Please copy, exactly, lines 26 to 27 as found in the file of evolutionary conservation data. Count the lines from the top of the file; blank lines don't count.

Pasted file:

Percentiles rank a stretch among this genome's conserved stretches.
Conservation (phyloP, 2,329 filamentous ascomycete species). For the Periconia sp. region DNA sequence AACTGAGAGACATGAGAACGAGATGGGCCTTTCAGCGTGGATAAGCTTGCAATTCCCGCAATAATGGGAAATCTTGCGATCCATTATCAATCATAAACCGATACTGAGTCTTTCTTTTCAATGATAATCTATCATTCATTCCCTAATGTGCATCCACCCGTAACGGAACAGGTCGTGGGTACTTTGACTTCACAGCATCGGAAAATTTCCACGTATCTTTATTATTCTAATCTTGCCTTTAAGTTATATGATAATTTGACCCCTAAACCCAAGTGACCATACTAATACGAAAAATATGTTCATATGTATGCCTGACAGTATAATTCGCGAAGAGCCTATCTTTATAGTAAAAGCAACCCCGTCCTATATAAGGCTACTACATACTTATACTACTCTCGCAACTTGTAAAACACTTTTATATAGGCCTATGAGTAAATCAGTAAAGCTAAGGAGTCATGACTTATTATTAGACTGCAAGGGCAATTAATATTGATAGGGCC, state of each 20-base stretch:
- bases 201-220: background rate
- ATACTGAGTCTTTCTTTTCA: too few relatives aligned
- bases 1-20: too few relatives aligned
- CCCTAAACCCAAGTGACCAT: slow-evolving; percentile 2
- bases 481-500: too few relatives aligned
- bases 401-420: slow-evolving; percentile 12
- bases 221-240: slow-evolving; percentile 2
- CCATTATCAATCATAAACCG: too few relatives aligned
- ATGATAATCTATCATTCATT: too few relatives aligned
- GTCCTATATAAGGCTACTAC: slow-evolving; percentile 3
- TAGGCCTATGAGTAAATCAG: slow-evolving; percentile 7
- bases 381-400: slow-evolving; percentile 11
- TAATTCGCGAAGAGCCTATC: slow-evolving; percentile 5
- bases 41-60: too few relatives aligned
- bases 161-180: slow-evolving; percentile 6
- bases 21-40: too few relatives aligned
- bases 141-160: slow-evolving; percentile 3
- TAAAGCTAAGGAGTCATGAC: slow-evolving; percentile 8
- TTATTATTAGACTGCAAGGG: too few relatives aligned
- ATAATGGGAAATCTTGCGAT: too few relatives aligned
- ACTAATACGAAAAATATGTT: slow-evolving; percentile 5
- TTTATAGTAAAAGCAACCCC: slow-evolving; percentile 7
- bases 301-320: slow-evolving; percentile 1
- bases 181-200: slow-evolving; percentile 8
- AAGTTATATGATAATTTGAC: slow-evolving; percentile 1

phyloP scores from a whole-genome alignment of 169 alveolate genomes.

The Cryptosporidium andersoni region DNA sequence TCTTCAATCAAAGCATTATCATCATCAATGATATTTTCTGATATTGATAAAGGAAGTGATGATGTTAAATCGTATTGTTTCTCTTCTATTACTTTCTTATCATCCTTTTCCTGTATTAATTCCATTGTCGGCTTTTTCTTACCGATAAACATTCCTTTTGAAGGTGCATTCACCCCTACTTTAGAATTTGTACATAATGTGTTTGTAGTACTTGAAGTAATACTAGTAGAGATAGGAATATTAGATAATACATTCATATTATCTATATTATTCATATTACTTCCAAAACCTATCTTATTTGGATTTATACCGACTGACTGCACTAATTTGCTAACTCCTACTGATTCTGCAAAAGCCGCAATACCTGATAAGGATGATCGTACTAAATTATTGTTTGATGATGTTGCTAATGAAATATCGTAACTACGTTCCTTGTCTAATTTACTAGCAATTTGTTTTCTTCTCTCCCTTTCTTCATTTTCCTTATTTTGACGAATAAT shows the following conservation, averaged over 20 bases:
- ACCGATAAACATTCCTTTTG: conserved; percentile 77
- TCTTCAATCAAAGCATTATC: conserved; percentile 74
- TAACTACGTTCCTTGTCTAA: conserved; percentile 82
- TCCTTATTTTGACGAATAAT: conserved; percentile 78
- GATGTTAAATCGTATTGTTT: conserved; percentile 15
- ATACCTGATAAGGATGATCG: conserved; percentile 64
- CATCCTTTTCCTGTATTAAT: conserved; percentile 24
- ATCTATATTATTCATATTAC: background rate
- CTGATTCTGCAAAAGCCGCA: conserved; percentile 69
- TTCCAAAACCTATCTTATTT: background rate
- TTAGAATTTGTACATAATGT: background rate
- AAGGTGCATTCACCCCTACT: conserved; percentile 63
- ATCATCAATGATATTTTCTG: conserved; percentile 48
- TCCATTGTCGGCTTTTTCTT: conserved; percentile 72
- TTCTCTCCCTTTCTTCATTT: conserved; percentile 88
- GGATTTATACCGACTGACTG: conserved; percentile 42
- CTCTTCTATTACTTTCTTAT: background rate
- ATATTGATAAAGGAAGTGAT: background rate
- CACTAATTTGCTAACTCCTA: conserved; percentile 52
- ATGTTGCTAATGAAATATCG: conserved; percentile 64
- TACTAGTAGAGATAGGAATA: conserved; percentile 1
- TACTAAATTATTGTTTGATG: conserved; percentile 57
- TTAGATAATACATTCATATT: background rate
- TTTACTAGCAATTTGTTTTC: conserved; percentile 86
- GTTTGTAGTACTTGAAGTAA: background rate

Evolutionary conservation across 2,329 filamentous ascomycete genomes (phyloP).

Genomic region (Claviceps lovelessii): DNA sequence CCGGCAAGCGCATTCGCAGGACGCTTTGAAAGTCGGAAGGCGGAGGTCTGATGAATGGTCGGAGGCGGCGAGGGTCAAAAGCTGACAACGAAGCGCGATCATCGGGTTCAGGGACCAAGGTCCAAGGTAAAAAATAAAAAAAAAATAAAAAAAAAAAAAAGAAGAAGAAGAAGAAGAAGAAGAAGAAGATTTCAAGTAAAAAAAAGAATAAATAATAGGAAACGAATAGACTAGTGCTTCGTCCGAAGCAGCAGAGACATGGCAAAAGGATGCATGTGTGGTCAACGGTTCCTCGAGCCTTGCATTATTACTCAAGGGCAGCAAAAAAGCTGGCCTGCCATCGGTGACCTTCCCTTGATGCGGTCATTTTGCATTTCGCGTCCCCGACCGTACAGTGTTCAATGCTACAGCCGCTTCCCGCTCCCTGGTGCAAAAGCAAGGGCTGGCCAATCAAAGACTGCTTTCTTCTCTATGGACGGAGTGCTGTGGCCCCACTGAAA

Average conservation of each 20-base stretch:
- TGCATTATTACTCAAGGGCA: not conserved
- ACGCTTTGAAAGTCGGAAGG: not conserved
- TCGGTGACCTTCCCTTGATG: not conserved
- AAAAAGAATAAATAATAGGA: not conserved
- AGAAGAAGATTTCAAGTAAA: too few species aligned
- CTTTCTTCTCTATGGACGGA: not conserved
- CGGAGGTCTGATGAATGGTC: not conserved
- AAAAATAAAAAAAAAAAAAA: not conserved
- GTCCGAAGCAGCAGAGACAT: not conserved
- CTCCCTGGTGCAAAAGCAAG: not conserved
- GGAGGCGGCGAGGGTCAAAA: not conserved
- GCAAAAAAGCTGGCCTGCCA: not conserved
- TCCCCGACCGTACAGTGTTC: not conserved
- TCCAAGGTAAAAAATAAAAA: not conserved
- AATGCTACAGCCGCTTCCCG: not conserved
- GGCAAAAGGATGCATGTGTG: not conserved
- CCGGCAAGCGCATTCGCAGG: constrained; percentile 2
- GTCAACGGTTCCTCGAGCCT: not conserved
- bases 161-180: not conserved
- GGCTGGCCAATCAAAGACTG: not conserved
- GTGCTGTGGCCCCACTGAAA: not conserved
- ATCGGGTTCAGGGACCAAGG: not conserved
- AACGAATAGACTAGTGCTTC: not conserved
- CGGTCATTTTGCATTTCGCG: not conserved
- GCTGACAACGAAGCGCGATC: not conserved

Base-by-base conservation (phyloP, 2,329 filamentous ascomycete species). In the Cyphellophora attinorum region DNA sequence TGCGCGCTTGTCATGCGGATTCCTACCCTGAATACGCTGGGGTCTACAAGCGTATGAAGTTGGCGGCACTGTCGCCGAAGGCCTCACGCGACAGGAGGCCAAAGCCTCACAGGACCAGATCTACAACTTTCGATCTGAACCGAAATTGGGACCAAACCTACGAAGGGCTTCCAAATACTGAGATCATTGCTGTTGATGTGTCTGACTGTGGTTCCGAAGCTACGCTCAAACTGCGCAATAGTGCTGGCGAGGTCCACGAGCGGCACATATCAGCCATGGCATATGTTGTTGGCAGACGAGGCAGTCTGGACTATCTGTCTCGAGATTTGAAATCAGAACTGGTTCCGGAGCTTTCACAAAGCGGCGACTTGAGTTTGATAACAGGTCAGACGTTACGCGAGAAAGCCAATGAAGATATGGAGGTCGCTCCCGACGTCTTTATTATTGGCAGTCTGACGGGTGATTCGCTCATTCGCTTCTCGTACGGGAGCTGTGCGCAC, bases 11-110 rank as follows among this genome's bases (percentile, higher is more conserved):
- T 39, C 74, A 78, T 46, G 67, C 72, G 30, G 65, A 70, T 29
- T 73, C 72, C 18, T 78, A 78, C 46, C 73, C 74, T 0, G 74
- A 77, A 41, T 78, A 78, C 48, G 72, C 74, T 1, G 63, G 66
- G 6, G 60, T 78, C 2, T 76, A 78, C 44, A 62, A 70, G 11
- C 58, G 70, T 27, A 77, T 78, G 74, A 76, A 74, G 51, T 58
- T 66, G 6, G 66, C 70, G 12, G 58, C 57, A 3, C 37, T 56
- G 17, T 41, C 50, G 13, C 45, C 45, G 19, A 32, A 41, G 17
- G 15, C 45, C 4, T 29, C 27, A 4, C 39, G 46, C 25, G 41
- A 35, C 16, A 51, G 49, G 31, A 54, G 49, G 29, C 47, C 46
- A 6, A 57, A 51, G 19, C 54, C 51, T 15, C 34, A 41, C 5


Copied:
- bases 181-200: slow-evolving; percentile 8
- AAGTTATATGATAATTTGAC: slow-evolving; percentile 1